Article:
if(GetCellState(grid,newStart.i-1,newStart.j) != MAP_BORDER){ChangeCellState(grid,newStart.i-1,newStart.j,-3);printf("\n1,3");goto SUCCESS;}
}
}


Now onto the question: is there a better(smarter) way of checking these conditions and applying the same logic? Like, i thought of using a nested for-loop but exactly how that would work i'm not quite sure of. As of now, it's quite repetitive and ugly.

Entire file can be found here, row 519:

• You can simulate polymorphism in C using function pointers. codereview.stackexchange.com/questions/858/… Oct 16 '17 at 11:07
• @MartinSpamer Not quite sure how that would work with my functions. (APK), nor how i would implement it. But i'll read up on it. thanks
– Joel
Oct 16 '17 at 11:11
• Are you sure you should use both >= and <= when testing the rotation value? Suppose currentRot==45, then both presented if-s will execute, as both conditions are satisfied... Oct 16 '17 at 11:18
• @CiaPan I know what you mean and I've thought about it too, but, that's not really the question. Also, to answer what you wrote: currentRot is never 45.0000, it's always a bunch of decimals, so the chances of it actually being 45.0000 is next to none. What I should do is to actually decrease the span, so. 10-35, 45-80, 100-135 etc... (but 100% accuracy isn't really needed as 1 cell in my grid is 2.5cm. (small irl consequence).
– Joel
Oct 16 '17 at 11:20
• OK. You haven't shown a compilable piece of code and currentRot remains actually undefined in it, so it was not obvious at all it is of floating-point type... Oct 16 '17 at 11:23

if(currentRot >= 0 && currentRot <= 45){
printf("\n0-45");
if (ir.sensor[5] > FULL_DANGER){ //left
if(GetCellState(grid,newStart.i-1,newStart.j) != MAP_BORDER){ChangeCellState(grid,newStart.i-1,newStart.j,-3);printf("\n1,1");goto SUCCESS;} //add obs in map
}
if (ir.sensor[2] > FULL_DANGER){ //right
if(GetCellState(grid,newStart.i+1,newStart.j) != MAP_BORDER){ChangeCellState(grid,newStart.i+1,newStart.j,-3);printf("\n1,2");goto SUCCESS;}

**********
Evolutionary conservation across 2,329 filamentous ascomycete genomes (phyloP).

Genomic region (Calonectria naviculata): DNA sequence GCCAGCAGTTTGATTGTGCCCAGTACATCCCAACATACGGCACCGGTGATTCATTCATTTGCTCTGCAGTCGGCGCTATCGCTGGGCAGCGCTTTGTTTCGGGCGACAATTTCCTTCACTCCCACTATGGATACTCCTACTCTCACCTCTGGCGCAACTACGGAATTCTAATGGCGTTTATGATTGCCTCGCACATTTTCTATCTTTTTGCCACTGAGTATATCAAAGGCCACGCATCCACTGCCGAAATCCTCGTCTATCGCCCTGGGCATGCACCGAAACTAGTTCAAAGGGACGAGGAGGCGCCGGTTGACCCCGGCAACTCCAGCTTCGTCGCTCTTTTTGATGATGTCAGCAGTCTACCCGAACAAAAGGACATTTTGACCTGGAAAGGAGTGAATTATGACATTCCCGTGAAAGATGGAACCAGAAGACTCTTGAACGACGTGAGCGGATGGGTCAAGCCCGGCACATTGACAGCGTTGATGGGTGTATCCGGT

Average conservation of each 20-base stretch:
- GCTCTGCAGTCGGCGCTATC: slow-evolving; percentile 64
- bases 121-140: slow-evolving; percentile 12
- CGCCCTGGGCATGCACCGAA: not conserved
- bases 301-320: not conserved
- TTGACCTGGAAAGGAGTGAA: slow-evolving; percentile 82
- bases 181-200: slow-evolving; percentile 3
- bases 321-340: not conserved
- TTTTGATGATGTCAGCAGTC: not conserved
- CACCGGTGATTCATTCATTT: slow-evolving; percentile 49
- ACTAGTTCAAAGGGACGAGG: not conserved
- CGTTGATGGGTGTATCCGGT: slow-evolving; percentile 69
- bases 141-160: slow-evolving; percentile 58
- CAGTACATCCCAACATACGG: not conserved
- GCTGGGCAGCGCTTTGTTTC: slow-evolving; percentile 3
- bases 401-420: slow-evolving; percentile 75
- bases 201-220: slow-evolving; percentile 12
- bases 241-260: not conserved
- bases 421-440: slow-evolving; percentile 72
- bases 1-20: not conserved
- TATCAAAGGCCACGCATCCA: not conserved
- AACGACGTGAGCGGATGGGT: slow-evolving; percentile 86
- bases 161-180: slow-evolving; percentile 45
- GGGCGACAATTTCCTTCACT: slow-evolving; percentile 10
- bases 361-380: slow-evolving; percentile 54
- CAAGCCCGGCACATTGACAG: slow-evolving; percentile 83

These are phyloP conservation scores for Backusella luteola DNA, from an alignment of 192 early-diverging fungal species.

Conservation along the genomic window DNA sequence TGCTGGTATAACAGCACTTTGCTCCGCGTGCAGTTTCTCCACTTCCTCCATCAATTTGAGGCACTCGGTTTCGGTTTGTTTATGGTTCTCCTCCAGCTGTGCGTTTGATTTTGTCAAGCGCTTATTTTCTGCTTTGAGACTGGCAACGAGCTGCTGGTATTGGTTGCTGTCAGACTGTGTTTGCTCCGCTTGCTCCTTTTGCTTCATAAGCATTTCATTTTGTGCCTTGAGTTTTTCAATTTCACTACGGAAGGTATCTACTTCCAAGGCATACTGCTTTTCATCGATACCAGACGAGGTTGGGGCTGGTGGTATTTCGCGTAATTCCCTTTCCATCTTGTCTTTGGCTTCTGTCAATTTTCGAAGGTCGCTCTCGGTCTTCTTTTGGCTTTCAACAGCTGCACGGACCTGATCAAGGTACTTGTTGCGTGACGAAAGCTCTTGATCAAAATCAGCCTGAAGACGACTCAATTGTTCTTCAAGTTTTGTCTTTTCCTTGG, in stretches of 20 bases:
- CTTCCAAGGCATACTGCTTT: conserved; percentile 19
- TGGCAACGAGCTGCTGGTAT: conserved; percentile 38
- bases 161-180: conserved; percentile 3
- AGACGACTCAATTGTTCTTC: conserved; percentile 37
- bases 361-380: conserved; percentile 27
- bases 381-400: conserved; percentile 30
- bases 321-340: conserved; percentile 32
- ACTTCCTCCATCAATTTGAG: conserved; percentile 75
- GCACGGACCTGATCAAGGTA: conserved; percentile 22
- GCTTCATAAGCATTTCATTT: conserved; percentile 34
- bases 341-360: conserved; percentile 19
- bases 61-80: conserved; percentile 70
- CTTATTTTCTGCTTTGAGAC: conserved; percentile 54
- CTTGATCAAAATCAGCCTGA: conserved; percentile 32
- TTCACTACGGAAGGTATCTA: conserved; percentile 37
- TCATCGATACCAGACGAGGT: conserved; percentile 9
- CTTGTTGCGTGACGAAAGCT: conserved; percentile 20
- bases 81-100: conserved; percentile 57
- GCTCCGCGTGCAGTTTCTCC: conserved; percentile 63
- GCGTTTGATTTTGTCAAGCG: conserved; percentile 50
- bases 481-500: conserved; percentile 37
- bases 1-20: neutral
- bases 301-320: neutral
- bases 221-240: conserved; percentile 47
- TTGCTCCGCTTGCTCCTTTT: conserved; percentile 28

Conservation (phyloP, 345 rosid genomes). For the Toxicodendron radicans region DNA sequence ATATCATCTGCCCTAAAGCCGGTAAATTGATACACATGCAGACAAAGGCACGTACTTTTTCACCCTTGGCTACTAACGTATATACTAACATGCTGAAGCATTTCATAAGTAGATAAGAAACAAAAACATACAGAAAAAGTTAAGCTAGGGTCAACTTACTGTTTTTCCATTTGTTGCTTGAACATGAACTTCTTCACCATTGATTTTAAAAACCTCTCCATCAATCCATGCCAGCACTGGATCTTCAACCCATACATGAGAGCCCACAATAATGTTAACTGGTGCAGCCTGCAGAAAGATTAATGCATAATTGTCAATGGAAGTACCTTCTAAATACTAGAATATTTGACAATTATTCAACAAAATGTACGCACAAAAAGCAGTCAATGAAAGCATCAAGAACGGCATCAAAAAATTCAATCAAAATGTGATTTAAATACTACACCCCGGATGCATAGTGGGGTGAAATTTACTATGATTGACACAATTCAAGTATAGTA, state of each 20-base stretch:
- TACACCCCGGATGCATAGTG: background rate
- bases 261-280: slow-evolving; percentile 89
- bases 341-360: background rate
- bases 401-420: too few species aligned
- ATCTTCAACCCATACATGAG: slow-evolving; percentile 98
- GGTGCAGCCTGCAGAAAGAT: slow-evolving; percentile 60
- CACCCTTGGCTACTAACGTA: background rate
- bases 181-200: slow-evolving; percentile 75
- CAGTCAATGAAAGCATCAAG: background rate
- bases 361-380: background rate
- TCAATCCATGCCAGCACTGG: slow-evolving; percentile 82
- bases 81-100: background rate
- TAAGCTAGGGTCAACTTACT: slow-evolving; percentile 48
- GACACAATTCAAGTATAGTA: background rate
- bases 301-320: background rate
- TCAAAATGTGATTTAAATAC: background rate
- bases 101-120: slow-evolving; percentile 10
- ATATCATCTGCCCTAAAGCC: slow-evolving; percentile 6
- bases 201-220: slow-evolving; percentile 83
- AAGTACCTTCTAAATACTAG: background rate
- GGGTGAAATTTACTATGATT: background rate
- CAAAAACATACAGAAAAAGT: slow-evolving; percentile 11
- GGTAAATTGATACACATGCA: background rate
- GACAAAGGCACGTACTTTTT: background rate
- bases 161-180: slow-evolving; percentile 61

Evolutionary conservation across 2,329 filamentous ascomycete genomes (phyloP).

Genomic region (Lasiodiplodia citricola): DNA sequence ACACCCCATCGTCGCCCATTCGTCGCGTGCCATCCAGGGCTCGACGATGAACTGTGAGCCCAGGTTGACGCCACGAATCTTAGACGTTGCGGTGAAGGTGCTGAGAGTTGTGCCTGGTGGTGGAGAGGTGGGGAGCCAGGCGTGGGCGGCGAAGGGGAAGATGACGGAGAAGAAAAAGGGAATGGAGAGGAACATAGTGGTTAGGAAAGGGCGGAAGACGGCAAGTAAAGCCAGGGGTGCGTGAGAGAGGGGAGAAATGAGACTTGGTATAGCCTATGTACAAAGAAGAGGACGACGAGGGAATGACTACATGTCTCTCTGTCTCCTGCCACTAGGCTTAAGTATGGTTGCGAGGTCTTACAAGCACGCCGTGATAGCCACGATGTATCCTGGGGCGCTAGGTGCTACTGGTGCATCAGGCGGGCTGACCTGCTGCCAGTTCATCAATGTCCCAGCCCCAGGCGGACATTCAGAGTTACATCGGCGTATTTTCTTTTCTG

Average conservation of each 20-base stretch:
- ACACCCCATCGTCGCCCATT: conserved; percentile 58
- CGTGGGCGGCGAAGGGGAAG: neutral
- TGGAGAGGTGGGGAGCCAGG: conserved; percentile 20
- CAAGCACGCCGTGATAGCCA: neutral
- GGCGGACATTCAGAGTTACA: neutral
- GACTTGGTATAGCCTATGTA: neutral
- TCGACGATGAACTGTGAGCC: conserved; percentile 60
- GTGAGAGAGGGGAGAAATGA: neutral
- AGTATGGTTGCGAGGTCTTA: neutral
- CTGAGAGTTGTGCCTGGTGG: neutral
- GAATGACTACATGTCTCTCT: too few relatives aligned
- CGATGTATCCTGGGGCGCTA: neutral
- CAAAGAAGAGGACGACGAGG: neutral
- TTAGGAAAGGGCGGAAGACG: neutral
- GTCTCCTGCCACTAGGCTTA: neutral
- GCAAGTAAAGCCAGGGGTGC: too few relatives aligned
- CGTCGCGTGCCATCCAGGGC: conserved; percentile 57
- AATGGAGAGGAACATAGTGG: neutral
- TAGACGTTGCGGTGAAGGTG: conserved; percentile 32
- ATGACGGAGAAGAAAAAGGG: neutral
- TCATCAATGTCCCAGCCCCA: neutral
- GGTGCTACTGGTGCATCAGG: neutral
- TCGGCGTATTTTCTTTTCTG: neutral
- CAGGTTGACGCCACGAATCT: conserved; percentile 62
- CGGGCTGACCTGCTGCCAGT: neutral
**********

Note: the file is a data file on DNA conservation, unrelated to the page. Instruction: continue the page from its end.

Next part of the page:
}
if (ir.sensor[0] > FULL_DANGER || ir.sensor[7] > FULL_DANGER){ //ahead
if(GetCellState(grid,newStart.i,newStart.j+1) != MAP_BORDER){ChangeCellState(grid,newStart.i,newStart.j+1,-3);printf("\n1,3");goto SUCCESS;}
}
}
if(currentRot >= 45 && currentRot <= 90){
printf("\n45-90");
if (ir.sensor[5] > FULL_DANGER){ //left
if(GetCellState(grid,newStart.i,newStart.j-1) != MAP_BORDER){ChangeCellState(grid,newStart.i,newStart.j-1,-3);printf("\n1,1");goto SUCCESS;} //add obs in map
}
if (ir.sensor[2] > FULL_DANGER){ //right
if(GetCellState(grid,newStart.i,newStart.j+1) != MAP_BORDER){ChangeCellState(grid,newStart.i,newStart.j+1,-3);printf("\n1,2");goto SUCCESS;}
}
if (ir.sensor[0] > FULL_DANGER || ir.sensor[7] > FULL_DANGER){ //ahead
if(GetCellState(grid,newStart.i-1,newStart.j) != MAP_BORDER){ChangeCellState(grid,newStart.i-1,newStart.j,-3);printf("\n1,3");goto SUCCESS;}
}
}


I looked at this, and had trouble understanding almost all of it. You've really gone out of your way to chose coding a coding style that's opaque. (This is easy to do in embedded programming for some reason - you have to make a deliberate effort to craft your code in an open, approachable fashion. Please do so.)

Abstraction

For example, your sensors have numbers rather than names. This is just stupid. What are the chances that a robot engineer will add sensors to her robot? 1. A robot engineer is like a teenager with a crappy asian car: they are compelled by some mysterious force to tinker with it! You must assume that your "constants" will change!

#define IR_LEFT   (ir.sensor[5])
#define IR_RIGHT  (ir.sensor[2])
#define IR_FRONT0 (ir.sensor[0])
#define IR_FRONT1 (ir.sensor[7])


Rewriting your code a little bit:

if(currentRot >= 0 && currentRot <= 45){
printf("\n0-45");
if (IR_LEFT > FULL_DANGER){
if(GetCellState(grid,newStart.i-1,newStart.j) != MAP_BORDER){ChangeCellState(grid,newStart.i-1,newStart.j,-3);printf("\n1,1");goto SUCCESS;} //add obs in map
}
if (IR_RIGHT > FULL_DANGER){ //right
if(GetCellState(grid,newStart.i+1,newStart.j) != MAP_BORDER){ChangeCellState(grid,newStart.i+1,newStart.j,-3);printf("\n1,2");goto SUCCESS;}